SG: Gwendolyn Adair is another main character, who is charged with the position of huntress for her family. What does a huntress do and how badass is Gwendolyn?
TA: She's tremendously badass. Each house of the north has a hunter or huntress. This person is charged with culling the feral gods of the old religion from the forests, leading war parties into the primeval forests to track and kill mad, rampaging gheists before they can do any harm. Gwen does this in conjunction with the inquisition, acting as a buffer between the church and the north, only calling in the priests and vow knights (an order of priestly warriors sworn to the goddess of summer, given magical power to slay gods and demons alike) in dire need.
Gwen does all this with heresy in her heart. Her family, house Adair, has secretly kept the pagan faith for generations. They are hiding a sacred grove from the church. The dual nature of her responsibilities, killing pagan gods while still worshipping secretly in the hallowed forests of her ancestral lands, will provide the spark that leads the land to war.
SG: You’re a big gamer. What’s the closest RPG to THE PAGAN NIGHT?
TA: Any game you play with me as the DM. ;-) Seriously though, the world of The Pagan Night shares bits of Call of Cthulhu set against the kind of epic fantasy setting of D&D or Pathfinder. There's some of the old World of Darkness in there, too, with a secret world overlaid the mundane. Most of the world is very low magic, but in the areas where magic manifests it's very high. The vow knights and inquisitors are epic warriors, but their powers are turned entirely against the gheists, so they can still be threatened by mundane blades. The gheists are massive monsters, only manageable because they function according to the rules of the old religion, bound to sacred places or days.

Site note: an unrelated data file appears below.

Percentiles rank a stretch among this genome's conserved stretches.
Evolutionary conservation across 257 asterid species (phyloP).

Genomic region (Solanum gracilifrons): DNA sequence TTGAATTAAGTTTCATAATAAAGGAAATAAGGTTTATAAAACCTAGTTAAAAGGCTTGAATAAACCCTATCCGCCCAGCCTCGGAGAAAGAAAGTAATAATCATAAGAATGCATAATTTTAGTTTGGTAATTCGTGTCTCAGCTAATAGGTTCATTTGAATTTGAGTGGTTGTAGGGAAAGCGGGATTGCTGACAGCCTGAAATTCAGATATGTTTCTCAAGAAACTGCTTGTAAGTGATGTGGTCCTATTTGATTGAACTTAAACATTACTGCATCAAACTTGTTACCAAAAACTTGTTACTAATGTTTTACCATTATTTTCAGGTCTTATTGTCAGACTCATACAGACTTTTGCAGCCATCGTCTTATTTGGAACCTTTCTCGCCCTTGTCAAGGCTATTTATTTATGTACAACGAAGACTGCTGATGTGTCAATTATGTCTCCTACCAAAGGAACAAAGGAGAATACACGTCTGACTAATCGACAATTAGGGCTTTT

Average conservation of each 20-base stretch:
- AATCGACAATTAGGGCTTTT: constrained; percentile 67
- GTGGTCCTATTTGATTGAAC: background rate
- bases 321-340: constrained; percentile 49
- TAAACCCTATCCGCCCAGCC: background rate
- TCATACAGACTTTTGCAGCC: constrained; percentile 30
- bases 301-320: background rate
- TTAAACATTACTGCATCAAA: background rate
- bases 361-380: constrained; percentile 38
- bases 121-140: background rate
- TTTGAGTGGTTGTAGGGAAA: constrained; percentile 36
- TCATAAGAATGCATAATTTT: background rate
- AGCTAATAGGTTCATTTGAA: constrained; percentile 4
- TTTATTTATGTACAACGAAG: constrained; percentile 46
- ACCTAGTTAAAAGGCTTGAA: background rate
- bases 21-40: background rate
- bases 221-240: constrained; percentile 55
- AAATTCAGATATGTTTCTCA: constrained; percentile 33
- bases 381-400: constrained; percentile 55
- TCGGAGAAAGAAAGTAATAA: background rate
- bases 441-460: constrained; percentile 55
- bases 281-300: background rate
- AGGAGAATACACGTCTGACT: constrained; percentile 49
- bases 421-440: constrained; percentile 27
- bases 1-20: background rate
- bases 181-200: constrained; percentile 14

SG: THE PAGAN NIGHT is your fourth published novel and the first in a new trilogy. What was your path to publishing like?
TA: In some ways it was rocky, in others it was incredibly lucky. I went the traditional route of writing short stories and selling those, and then building that into a novelist's career. That was kind of silly, because they're completely different skill sets. I'm really not a very good short story writer. The main feedback I got on my stories was that it felt like I was trying to shove a novel-sized idea into five thousand words. I started going to conventions to network, and met my agent at a party during World Fantasy Convention in Madison. After a few minutes of talking he asked me to send him a manuscript. I was writing a YA fantasy, and it turned out to be good enough to at least keep him talking to me. But in the six months between submitting the manuscript and hearing back from him, I had sold a bunch of short stories in the world of Veridon, and had started the novel that would become my first novel, Heart of Veridon.